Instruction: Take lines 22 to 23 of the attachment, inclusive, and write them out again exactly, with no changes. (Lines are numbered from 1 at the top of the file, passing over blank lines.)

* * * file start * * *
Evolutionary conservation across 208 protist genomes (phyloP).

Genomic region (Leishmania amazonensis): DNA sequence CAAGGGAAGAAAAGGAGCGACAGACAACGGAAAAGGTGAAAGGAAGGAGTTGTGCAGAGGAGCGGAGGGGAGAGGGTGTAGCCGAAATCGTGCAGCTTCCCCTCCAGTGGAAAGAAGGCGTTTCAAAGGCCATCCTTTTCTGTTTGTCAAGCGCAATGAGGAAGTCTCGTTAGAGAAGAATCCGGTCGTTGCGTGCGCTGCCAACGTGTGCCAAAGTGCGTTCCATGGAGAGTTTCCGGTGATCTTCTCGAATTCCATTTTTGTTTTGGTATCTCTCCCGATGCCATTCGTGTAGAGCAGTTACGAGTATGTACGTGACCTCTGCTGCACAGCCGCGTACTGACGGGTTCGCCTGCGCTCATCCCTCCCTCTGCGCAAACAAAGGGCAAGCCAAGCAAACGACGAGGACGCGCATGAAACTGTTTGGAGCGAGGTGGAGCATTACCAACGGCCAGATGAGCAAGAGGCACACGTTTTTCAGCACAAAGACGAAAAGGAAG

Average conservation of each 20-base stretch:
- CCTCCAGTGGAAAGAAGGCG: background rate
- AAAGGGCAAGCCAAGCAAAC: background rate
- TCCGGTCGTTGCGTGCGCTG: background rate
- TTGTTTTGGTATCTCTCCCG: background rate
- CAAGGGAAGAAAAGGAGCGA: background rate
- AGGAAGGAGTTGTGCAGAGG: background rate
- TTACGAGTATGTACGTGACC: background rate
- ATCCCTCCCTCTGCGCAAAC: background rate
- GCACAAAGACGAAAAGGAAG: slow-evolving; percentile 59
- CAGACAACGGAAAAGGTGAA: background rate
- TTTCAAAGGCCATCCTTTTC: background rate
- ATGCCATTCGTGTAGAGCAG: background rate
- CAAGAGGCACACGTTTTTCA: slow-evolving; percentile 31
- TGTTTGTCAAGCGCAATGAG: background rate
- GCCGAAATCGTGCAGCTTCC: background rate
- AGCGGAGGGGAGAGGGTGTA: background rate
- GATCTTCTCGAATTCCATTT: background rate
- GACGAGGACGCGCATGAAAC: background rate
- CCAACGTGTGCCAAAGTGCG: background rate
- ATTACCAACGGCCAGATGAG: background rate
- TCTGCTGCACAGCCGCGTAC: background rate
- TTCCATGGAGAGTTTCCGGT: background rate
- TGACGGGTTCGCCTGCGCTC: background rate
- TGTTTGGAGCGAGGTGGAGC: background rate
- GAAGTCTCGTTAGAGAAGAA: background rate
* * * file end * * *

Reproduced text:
- CCAACGTGTGCCAAAGTGCG: background rate
- ATTACCAACGGCCAGATGAG: background rate